Yrjö Kaukiainen
Humanist of the day

Yrjö Kaukiainen

Professor Emeritus Yrjö Kaukiainen is descended from the seafaring Koivisto clan of Karelia. Professor Kaukiainen, an internationally renowned scholar of maritime history, stresses that in a time of globalisation it is important to study the meeting of people and cultures. Maritime history is an excellent tool for such research.

Yrjö Kaukiainen

Yrjö Martti Aleksander Kaukiainen
Born April 4, 1940, Längelmäki

Master of Arts 1964, Licentiate 1968, PhD 1970 (Finnish History), University of Helsinki
Docent in Finnish History 1971–76, University of Helsinki

Research associate in Finnish and Scandinavian History 1970–76, University of Helsinki
Associate professor of economic history 1976–92, University of Helsinki
Professor of economic history 1992–98, University of Helsinki
Professor of European History 1998–2003, University of Helsinki

Research themes:
Economic and social history, especially maritime history, population history, the history of Old Finland, the history of the dissemination of knowledge. The primary research focus has been the 18th and 19th centuries.


State Award for Public Information 1999

Photo: Pirkko Leino-Kaukiainen
Written by Tytti Steel (Kaija Hartikainen, ed.)
Translated by Matthew Billington

Yrjiö Kaukianen’s interest has focused on maritime history as a part of the global economy. According to Professor Kaukiainen, his most important works have been his most recent articles in English, which deal with the development of global maritime transport, cargo markets and transportation costs from the mid-nineteenth century until the present day. Of a different nature have been local history projects, the most recent of which have been the history of Wyborg Province and the history of the Kymenlaakso region of southeast Finland.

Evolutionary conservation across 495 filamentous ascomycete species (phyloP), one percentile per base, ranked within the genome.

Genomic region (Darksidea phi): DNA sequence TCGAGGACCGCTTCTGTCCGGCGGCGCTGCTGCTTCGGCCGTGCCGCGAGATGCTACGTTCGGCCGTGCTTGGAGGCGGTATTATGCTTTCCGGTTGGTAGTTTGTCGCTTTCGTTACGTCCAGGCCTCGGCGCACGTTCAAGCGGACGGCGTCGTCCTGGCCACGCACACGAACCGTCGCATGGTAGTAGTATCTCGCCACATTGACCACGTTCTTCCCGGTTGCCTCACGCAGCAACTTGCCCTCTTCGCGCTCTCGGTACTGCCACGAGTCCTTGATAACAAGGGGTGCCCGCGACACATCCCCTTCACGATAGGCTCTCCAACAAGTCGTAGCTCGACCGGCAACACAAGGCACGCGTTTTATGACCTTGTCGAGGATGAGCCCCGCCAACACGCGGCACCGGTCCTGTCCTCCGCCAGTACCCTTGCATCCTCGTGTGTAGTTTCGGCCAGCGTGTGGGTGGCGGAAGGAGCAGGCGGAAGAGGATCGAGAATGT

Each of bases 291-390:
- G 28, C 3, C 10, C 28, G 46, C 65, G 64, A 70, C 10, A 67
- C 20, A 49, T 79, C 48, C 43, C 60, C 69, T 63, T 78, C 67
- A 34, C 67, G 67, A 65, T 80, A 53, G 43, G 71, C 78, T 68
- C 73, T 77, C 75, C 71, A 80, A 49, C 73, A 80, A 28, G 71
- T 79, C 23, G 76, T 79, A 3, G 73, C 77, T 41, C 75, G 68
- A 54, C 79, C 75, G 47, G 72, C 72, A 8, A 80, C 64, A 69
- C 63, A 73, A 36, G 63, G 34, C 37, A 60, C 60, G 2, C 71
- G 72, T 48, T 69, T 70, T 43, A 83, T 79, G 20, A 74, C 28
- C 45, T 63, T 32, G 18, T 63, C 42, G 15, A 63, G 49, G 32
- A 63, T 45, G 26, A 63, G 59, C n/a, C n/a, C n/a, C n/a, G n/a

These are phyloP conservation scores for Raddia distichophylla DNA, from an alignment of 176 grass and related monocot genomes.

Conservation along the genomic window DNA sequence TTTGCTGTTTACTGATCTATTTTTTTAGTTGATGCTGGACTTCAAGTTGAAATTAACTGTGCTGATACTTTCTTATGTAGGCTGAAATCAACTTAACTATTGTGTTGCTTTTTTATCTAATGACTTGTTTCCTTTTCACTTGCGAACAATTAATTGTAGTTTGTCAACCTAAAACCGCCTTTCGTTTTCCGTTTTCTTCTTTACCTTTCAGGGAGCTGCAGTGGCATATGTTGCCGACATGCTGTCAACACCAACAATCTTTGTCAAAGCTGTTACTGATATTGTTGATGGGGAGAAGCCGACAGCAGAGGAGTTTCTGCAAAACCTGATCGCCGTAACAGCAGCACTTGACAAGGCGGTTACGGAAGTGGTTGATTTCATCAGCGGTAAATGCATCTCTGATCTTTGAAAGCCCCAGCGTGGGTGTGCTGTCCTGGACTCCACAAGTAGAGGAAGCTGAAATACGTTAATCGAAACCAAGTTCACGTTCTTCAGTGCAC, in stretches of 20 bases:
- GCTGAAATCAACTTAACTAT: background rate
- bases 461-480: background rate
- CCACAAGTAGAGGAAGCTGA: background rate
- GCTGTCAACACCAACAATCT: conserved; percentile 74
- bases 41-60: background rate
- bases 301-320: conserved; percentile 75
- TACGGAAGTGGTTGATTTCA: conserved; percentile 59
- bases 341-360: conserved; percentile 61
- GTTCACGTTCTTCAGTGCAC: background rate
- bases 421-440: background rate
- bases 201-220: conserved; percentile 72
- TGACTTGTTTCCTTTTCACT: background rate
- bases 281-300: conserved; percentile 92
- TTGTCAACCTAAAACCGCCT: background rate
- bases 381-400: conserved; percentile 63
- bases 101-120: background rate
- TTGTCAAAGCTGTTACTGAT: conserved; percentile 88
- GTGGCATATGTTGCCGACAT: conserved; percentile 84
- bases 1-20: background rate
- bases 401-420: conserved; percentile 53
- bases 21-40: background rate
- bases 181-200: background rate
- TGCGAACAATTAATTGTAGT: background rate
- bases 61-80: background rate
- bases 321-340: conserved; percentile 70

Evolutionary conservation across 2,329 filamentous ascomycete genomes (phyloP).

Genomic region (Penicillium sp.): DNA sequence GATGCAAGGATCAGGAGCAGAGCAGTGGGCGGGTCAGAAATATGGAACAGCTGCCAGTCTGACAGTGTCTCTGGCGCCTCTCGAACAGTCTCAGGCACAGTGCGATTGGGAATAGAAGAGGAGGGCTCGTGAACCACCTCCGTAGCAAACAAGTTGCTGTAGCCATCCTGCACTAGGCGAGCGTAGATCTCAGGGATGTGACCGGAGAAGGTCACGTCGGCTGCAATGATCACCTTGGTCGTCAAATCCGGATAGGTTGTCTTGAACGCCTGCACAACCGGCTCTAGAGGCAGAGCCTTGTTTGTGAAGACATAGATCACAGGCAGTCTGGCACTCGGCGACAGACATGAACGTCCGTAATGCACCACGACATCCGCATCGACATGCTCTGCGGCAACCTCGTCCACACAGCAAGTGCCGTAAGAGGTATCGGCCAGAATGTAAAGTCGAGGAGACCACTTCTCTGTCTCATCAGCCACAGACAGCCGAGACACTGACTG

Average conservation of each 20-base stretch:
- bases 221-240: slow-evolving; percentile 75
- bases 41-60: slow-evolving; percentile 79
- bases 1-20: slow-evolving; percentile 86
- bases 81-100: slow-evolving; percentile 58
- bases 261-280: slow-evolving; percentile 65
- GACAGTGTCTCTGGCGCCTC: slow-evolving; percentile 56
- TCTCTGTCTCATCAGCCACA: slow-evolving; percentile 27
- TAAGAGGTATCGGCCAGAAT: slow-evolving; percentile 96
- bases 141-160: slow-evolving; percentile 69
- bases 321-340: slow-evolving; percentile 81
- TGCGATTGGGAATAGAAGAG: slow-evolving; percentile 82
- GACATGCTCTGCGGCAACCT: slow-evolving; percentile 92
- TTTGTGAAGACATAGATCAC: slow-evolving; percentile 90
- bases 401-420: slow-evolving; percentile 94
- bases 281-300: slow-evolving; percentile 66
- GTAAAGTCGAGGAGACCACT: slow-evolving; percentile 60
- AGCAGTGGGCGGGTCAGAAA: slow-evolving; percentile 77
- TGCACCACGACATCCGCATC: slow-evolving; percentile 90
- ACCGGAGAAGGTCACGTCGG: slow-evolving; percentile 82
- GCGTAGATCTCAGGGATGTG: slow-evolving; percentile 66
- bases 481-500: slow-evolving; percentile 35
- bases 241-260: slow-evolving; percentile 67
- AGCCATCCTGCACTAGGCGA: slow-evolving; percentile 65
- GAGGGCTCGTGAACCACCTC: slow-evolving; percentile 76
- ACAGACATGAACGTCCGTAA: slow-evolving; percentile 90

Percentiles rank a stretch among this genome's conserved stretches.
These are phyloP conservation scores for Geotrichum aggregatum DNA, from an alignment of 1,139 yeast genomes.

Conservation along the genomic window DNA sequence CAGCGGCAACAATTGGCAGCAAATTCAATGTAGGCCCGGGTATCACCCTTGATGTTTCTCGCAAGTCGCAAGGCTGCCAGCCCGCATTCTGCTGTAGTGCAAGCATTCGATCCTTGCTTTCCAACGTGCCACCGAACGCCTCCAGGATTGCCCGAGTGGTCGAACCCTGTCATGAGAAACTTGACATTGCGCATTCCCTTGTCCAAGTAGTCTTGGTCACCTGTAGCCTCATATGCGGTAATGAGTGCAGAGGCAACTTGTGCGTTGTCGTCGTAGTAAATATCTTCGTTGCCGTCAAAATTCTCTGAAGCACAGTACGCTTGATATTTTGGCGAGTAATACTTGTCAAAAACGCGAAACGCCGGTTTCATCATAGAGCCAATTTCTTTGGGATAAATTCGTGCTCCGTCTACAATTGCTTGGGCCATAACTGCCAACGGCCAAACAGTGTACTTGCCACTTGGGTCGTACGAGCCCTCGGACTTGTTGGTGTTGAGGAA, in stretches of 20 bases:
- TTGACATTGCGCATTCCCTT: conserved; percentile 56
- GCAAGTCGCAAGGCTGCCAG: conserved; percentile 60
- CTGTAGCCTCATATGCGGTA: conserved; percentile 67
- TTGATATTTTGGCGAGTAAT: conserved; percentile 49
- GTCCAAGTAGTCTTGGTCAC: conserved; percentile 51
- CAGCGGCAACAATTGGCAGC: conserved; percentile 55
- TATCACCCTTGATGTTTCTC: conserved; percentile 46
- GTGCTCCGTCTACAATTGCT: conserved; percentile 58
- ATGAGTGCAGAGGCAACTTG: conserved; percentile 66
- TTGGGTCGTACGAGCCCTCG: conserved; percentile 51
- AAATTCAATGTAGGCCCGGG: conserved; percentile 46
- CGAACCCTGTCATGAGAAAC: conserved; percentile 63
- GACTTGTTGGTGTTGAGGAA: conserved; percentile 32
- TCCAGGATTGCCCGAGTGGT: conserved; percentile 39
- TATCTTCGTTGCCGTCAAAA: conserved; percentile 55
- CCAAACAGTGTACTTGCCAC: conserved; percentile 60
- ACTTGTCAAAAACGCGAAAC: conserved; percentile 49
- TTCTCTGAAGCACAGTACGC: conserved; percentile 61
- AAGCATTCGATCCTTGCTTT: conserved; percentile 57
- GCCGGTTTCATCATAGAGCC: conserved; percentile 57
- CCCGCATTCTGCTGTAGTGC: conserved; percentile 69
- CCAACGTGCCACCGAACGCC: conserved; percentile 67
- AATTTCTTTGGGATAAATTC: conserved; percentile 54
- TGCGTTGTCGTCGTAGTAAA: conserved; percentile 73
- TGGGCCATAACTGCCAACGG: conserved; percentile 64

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The defence of a doctoral dissertation is unforgettable to every PhD. Yrjö Kaukiainen completed his doctorate in 1970, and the subject of his dissertation was Finnish peasant sailing at the beginning of the nineteenth century. With a twinkle in his eye, Professor Kaukiainen says that today the spirit of doctoral defences is freer, in fact downright convivial, compared to those times.

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At the beginning of his career, Yriö Kaukiainen did not really feel that his research resonated with his countrymen. “To this day I still wonder why maritime history is often seen as some kind of romantic fringe area of history that doesn’t need to be taken seriously. In the present age of ever increasing globalisation, maritime history nevertheless offers an excellent vantage point on the birth and development of globalisation, and through this it is possible to shed light on the social history of cultural encounters, as well. Furthermore, at the micro level it can tell us how these kinds of macro phenomena are reflected in people’s individual lives.”

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